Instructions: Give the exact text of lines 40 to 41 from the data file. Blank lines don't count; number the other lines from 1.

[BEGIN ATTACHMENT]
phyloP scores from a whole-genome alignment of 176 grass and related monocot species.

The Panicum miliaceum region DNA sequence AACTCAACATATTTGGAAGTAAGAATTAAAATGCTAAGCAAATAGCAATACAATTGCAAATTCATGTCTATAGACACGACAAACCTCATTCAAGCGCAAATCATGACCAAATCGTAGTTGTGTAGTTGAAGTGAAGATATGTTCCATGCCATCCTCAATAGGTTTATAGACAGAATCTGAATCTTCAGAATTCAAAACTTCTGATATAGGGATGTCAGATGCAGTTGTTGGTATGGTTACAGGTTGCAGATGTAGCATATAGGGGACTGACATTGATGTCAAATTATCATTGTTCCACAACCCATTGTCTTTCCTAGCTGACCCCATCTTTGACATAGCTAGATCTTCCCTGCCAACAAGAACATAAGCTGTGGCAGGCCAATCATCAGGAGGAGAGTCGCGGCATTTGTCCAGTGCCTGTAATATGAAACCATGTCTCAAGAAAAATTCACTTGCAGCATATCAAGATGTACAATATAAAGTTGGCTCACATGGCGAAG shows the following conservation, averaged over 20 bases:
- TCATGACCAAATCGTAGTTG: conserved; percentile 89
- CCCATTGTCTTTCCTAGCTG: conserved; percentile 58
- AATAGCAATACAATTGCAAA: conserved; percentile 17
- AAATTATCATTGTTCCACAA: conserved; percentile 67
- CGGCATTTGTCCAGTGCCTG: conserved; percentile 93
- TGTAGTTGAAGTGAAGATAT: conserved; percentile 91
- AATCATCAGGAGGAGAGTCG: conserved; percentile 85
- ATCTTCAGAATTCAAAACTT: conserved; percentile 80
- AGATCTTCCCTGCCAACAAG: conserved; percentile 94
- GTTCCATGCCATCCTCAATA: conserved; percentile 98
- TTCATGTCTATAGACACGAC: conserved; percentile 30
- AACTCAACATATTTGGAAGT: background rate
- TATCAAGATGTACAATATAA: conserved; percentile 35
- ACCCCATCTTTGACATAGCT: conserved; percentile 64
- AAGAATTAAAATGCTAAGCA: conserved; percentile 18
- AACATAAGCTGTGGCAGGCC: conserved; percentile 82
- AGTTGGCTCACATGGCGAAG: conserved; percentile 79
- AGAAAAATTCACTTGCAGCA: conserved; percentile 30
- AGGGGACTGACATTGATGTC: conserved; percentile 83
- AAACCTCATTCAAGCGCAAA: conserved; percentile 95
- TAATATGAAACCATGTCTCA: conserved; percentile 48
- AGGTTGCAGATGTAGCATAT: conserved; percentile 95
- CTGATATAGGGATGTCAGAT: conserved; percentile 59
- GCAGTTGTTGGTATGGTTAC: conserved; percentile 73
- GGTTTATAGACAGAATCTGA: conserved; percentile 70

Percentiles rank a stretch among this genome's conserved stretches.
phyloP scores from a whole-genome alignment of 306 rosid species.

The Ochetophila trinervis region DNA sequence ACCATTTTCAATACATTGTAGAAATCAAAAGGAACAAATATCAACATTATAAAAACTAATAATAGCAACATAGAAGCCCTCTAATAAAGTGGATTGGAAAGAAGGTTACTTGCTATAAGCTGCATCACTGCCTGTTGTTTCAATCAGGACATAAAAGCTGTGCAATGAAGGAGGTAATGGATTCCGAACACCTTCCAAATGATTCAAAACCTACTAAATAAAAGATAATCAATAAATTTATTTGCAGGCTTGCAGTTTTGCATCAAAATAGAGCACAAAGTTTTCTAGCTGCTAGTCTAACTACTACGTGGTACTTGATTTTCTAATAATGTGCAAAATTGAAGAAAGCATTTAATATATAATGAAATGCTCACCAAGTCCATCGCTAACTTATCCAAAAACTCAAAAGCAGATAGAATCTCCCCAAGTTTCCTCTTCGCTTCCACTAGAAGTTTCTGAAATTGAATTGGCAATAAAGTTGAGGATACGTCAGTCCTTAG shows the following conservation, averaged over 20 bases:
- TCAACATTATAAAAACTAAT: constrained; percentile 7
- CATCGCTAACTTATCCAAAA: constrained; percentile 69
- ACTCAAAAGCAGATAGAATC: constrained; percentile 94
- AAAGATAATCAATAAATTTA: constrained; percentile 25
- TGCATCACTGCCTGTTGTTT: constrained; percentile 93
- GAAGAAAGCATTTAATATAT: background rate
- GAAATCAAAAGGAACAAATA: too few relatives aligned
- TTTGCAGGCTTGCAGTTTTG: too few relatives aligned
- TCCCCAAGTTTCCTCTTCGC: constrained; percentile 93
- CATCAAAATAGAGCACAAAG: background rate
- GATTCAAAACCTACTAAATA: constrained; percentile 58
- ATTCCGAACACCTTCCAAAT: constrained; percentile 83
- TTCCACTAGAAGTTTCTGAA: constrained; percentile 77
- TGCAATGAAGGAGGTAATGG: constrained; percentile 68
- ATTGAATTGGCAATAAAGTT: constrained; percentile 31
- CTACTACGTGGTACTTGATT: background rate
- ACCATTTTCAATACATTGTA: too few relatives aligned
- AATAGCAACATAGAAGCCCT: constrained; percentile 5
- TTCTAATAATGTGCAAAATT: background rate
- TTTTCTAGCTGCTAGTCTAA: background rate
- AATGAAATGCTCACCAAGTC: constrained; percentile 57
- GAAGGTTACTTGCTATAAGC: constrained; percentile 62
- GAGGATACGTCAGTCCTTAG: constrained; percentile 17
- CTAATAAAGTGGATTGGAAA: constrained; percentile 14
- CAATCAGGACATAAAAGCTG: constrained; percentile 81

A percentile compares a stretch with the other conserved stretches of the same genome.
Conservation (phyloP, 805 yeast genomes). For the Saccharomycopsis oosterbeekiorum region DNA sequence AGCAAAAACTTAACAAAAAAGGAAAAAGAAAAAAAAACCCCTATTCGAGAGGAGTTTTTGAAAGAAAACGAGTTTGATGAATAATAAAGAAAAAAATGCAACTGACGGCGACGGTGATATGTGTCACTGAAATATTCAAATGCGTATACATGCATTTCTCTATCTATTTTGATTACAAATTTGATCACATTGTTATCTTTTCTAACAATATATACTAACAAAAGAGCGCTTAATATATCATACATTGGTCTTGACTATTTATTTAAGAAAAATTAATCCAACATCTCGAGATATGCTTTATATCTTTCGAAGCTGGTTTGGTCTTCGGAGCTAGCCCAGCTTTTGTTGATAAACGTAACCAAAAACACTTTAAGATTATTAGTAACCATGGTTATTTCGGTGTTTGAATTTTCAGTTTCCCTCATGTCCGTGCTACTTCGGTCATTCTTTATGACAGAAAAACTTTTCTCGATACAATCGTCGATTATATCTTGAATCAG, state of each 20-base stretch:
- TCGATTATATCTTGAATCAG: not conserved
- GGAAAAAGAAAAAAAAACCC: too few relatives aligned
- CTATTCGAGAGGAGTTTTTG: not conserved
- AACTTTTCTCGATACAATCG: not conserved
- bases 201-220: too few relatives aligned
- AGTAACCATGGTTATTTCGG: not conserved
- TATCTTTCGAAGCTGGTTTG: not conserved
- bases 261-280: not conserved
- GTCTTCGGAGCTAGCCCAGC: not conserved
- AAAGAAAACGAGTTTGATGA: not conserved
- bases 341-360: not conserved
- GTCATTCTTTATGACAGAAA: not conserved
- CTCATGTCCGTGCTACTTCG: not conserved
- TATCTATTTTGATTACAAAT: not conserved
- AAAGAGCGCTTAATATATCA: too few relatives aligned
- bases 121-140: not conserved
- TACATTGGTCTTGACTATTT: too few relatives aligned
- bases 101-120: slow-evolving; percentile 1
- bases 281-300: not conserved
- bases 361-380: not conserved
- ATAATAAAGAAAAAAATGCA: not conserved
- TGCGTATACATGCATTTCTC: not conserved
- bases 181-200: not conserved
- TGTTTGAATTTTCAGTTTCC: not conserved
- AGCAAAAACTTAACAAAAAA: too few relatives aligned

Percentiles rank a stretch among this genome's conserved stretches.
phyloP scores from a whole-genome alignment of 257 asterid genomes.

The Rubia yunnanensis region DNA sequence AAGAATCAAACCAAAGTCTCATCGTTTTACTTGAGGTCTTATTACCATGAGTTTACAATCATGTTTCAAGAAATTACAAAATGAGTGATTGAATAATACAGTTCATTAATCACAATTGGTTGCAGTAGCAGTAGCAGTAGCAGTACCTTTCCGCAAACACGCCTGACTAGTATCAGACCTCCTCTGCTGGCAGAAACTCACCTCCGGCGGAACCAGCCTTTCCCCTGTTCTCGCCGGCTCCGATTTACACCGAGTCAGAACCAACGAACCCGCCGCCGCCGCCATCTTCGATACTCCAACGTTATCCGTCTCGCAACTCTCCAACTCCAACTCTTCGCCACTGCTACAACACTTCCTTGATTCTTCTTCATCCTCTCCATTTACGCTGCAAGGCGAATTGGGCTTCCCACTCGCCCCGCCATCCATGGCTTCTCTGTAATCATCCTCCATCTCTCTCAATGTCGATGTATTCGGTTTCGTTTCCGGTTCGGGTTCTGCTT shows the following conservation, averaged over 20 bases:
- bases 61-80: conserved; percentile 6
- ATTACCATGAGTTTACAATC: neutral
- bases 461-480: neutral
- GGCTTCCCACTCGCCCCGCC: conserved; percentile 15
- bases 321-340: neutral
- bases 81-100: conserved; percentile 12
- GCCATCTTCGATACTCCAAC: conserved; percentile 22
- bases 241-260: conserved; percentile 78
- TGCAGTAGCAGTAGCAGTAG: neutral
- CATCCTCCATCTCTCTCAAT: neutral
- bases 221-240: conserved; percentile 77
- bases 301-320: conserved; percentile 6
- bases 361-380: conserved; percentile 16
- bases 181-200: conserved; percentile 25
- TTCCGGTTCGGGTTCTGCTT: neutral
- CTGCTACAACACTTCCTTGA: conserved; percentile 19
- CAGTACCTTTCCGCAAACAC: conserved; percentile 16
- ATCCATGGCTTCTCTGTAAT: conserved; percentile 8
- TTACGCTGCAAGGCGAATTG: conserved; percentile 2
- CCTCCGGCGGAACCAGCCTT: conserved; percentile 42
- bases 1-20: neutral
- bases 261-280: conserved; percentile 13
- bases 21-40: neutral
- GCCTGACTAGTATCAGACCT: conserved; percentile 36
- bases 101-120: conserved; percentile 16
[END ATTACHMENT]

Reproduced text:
- CATCAAAATAGAGCACAAAG: background rate
- GATTCAAAACCTACTAAATA: constrained; percentile 58